Architecture and planning critic Jane Holtz Kay says a new design for the World Trade Center site should include old principles of city planning, and input from the public.
CURWOOD: Even as workers dig through the grim remains of the World Trade Center, there's much discussion underway about restoring the site. The managers of the once soaring glass towers say they want to rebuild, with four commercial structures, each 50 stories tall. And there are many other ideas abounding. The New York-New Jersey Port Authority owns the site and it's getting ready to decide its future.
Commentator Jane Holtz Kay says now's the time for people to begin sharing their visions.
HOLTZ KAY: The World Trade Center was a model of the worst of its time. In an era of mega-structures wrapped with windy plazas, it was the skyscraper to end all skyscrapers. Its massive 16 acres of enclosed space and spread-out towers, each covering a single acre, shadowed the city. Its random form disrupted the gridded street pattern of lower Manhattan. Inside, the underground mall was dark, and filled with homogenous chain stores, its corridors jammed with train riders. Outside, widened roads and a perimeter devoid of shops or cafZ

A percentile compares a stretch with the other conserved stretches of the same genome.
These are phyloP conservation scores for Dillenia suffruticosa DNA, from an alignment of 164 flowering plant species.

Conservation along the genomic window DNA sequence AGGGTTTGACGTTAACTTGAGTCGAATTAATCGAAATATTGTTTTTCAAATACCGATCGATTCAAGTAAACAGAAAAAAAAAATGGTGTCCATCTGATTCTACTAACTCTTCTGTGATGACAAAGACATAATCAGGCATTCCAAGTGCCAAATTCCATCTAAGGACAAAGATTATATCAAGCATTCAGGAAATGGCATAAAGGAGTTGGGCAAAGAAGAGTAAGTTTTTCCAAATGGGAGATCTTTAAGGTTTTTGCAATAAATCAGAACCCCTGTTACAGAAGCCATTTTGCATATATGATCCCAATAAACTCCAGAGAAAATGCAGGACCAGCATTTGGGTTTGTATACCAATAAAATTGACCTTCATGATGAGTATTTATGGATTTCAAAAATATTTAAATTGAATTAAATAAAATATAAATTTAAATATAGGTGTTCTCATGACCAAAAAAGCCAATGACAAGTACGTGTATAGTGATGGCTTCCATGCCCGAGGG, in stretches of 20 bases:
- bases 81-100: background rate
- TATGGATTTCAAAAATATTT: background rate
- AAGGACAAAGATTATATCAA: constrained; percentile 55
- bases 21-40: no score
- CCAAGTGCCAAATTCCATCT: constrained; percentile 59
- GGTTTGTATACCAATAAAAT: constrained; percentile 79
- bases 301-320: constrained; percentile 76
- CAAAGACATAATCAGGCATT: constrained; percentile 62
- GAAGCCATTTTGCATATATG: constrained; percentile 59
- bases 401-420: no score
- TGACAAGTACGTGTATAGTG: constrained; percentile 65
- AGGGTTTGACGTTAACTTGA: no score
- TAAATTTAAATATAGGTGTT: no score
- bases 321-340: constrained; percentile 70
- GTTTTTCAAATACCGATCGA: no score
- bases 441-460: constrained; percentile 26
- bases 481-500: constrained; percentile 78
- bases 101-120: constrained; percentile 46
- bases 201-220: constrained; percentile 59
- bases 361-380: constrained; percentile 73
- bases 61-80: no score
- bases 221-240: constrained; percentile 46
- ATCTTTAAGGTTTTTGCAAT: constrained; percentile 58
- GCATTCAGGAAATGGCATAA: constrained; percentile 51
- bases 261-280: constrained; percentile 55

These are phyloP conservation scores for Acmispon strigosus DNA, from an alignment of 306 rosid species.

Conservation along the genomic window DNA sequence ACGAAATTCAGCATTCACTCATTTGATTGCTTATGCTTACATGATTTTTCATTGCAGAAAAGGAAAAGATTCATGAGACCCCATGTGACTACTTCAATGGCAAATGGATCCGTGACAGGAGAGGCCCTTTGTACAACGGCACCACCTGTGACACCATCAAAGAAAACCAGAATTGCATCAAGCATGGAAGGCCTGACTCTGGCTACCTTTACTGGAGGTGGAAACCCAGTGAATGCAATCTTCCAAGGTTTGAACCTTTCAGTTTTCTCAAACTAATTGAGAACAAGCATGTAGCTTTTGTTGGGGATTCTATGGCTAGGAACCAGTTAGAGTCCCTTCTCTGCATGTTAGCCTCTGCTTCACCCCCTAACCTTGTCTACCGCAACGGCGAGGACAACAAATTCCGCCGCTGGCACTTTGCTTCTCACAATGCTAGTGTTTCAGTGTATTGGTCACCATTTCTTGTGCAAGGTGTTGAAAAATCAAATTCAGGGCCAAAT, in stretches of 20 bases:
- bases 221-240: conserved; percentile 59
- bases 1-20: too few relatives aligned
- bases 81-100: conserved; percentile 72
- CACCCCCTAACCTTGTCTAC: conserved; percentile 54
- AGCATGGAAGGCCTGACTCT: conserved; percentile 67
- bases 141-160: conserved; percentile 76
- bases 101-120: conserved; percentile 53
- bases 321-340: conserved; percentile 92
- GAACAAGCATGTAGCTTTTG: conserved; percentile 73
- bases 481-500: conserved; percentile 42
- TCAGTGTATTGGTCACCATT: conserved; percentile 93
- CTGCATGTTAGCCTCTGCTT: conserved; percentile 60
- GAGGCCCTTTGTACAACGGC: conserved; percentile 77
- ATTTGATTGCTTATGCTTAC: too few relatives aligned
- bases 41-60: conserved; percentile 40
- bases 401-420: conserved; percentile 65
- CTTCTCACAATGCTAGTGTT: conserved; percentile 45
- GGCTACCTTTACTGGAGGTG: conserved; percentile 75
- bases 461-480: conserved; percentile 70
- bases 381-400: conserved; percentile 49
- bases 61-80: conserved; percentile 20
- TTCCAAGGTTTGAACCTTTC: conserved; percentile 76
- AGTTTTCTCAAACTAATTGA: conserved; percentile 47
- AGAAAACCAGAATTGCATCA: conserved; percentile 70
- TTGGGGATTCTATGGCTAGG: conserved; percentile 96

Cities are built door by door. Some of the densest cities-- Boston, Paris, and even much of New York-- are seven stories high. Forget the trophy towers. Bring back the light and life of lower buildings on criss-crossing blocks. Next, go for diversity. Big as they were, the towers held a fragment of the city's trade. Focusing on commerce here is not necessary for Manhattan's economic health. Bring in the commerce but also non-profits, residences, movie houses, restaurants, mixed uses for 24-hour city.
Finally, remembrance is fitting. Start with a green space as a memorial to the thousands lost. Add a tower fragment, mementos, park benches, and streetlights. In an asphalt jungle visitors and city dwellers could gain relief from the tragic past. Mere blocks from the water, today's Ground Zero could become tomorrow's civic plateau--financially, psychologically, and socially sound. Out of the ashes of the glass and concrete wasteland this phoenix could show the world the power of a classic way of city making.
CURWOOD: Architecture and planning critic Jane Holtz-Kay is author of "Asphalt Nation."
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